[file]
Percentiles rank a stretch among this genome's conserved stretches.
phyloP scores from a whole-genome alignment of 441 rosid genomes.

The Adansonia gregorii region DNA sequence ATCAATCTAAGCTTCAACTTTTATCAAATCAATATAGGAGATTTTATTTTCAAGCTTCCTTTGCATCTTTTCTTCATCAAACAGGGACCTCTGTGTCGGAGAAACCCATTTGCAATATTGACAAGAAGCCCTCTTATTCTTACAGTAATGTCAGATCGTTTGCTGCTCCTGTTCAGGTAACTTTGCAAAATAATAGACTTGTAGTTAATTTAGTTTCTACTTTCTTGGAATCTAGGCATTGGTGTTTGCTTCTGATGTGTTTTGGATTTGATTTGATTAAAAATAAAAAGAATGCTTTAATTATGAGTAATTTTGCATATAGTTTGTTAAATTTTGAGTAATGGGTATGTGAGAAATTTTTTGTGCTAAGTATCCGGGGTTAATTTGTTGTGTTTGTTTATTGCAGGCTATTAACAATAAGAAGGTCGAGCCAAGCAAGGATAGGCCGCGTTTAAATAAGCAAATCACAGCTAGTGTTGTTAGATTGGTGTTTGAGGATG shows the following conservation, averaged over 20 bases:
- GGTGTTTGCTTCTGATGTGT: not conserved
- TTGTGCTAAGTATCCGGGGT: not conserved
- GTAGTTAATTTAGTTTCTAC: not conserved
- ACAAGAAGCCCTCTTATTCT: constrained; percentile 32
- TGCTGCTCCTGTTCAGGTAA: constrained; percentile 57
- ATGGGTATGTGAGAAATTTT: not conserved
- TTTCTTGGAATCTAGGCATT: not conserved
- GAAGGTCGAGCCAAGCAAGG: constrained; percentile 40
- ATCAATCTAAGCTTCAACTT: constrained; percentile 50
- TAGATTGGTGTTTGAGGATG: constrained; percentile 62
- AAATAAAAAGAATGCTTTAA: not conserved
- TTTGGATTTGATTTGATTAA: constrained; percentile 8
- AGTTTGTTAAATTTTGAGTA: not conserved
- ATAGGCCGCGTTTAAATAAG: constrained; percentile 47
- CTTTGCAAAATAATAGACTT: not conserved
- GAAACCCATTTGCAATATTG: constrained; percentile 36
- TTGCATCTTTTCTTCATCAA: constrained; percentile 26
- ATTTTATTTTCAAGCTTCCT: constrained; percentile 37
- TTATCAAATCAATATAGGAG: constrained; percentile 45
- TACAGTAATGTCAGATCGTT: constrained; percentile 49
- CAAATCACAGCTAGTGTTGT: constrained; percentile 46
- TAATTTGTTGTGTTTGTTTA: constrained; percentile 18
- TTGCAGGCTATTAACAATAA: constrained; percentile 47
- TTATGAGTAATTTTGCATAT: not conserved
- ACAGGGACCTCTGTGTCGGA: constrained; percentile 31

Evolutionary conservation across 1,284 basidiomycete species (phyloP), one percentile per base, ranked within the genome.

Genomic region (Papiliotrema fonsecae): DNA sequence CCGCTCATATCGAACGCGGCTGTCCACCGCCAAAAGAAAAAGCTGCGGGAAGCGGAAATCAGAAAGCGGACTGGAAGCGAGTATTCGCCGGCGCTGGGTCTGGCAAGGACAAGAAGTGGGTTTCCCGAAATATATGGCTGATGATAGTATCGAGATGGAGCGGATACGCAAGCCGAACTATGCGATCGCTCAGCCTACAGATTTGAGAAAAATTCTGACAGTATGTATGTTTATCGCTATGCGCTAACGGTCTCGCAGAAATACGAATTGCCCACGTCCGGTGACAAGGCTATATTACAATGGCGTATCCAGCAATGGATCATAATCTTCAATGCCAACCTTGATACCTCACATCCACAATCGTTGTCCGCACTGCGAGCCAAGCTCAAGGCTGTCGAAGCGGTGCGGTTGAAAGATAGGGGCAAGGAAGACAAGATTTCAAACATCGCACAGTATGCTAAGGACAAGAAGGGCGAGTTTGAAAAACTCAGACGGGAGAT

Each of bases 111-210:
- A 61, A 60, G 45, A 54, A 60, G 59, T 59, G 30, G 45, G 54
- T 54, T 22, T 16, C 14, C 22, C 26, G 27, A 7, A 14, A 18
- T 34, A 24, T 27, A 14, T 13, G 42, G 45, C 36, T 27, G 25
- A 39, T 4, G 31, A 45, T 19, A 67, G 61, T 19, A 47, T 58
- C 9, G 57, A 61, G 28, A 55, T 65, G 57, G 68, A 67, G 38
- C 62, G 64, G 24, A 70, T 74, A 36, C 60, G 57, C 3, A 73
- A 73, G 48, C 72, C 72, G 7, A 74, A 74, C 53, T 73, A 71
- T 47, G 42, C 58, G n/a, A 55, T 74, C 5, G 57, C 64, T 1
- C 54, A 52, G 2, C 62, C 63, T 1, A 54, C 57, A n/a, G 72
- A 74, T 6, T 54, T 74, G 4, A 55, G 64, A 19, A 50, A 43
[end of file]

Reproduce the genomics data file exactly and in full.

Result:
Percentiles rank a stretch among this genome's conserved stretches.
phyloP scores from a whole-genome alignment of 441 rosid genomes.

The Adansonia gregorii region DNA sequence ATCAATCTAAGCTTCAACTTTTATCAAATCAATATAGGAGATTTTATTTTCAAGCTTCCTTTGCATCTTTTCTTCATCAAACAGGGACCTCTGTGTCGGAGAAACCCATTTGCAATATTGACAAGAAGCCCTCTTATTCTTACAGTAATGTCAGATCGTTTGCTGCTCCTGTTCAGGTAACTTTGCAAAATAATAGACTTGTAGTTAATTTAGTTTCTACTTTCTTGGAATCTAGGCATTGGTGTTTGCTTCTGATGTGTTTTGGATTTGATTTGATTAAAAATAAAAAGAATGCTTTAATTATGAGTAATTTTGCATATAGTTTGTTAAATTTTGAGTAATGGGTATGTGAGAAATTTTTTGTGCTAAGTATCCGGGGTTAATTTGTTGTGTTTGTTTATTGCAGGCTATTAACAATAAGAAGGTCGAGCCAAGCAAGGATAGGCCGCGTTTAAATAAGCAAATCACAGCTAGTGTTGTTAGATTGGTGTTTGAGGATG shows the following conservation, averaged over 20 bases:
- GGTGTTTGCTTCTGATGTGT: not conserved
- TTGTGCTAAGTATCCGGGGT: not conserved
- GTAGTTAATTTAGTTTCTAC: not conserved
- ACAAGAAGCCCTCTTATTCT: constrained; percentile 32
- TGCTGCTCCTGTTCAGGTAA: constrained; percentile 57
- ATGGGTATGTGAGAAATTTT: not conserved
- TTTCTTGGAATCTAGGCATT: not conserved
- GAAGGTCGAGCCAAGCAAGG: constrained; percentile 40
- ATCAATCTAAGCTTCAACTT: constrained; percentile 50
- TAGATTGGTGTTTGAGGATG: constrained; percentile 62
- AAATAAAAAGAATGCTTTAA: not conserved
- TTTGGATTTGATTTGATTAA: constrained; percentile 8
- AGTTTGTTAAATTTTGAGTA: not conserved
- ATAGGCCGCGTTTAAATAAG: constrained; percentile 47
- CTTTGCAAAATAATAGACTT: not conserved
- GAAACCCATTTGCAATATTG: constrained; percentile 36
- TTGCATCTTTTCTTCATCAA: constrained; percentile 26
- ATTTTATTTTCAAGCTTCCT: constrained; percentile 37
- TTATCAAATCAATATAGGAG: constrained; percentile 45
- TACAGTAATGTCAGATCGTT: constrained; percentile 49
- CAAATCACAGCTAGTGTTGT: constrained; percentile 46
- TAATTTGTTGTGTTTGTTTA: constrained; percentile 18
- TTGCAGGCTATTAACAATAA: constrained; percentile 47
- TTATGAGTAATTTTGCATAT: not conserved
- ACAGGGACCTCTGTGTCGGA: constrained; percentile 31

Evolutionary conservation across 1,284 basidiomycete species (phyloP), one percentile per base, ranked within the genome.

Genomic region (Papiliotrema fonsecae): DNA sequence CCGCTCATATCGAACGCGGCTGTCCACCGCCAAAAGAAAAAGCTGCGGGAAGCGGAAATCAGAAAGCGGACTGGAAGCGAGTATTCGCCGGCGCTGGGTCTGGCAAGGACAAGAAGTGGGTTTCCCGAAATATATGGCTGATGATAGTATCGAGATGGAGCGGATACGCAAGCCGAACTATGCGATCGCTCAGCCTACAGATTTGAGAAAAATTCTGACAGTATGTATGTTTATCGCTATGCGCTAACGGTCTCGCAGAAATACGAATTGCCCACGTCCGGTGACAAGGCTATATTACAATGGCGTATCCAGCAATGGATCATAATCTTCAATGCCAACCTTGATACCTCACATCCACAATCGTTGTCCGCACTGCGAGCCAAGCTCAAGGCTGTCGAAGCGGTGCGGTTGAAAGATAGGGGCAAGGAAGACAAGATTTCAAACATCGCACAGTATGCTAAGGACAAGAAGGGCGAGTTTGAAAAACTCAGACGGGAGAT

Each of bases 111-210:
- A 61, A 60, G 45, A 54, A 60, G 59, T 59, G 30, G 45, G 54
- T 54, T 22, T 16, C 14, C 22, C 26, G 27, A 7, A 14, A 18
- T 34, A 24, T 27, A 14, T 13, G 42, G 45, C 36, T 27, G 25
- A 39, T 4, G 31, A 45, T 19, A 67, G 61, T 19, A 47, T 58
- C 9, G 57, A 61, G 28, A 55, T 65, G 57, G 68, A 67, G 38
- C 62, G 64, G 24, A 70, T 74, A 36, C 60, G 57, C 3, A 73
- A 73, G 48, C 72, C 72, G 7, A 74, A 74, C 53, T 73, A 71
- T 47, G 42, C 58, G n/a, A 55, T 74, C 5, G 57, C 64, T 1
- C 54, A 52, G 2, C 62, C 63, T 1, A 54, C 57, A n/a, G 72
- A 74, T 6, T 54, T 74, G 4, A 55, G 64, A 19, A 50, A 43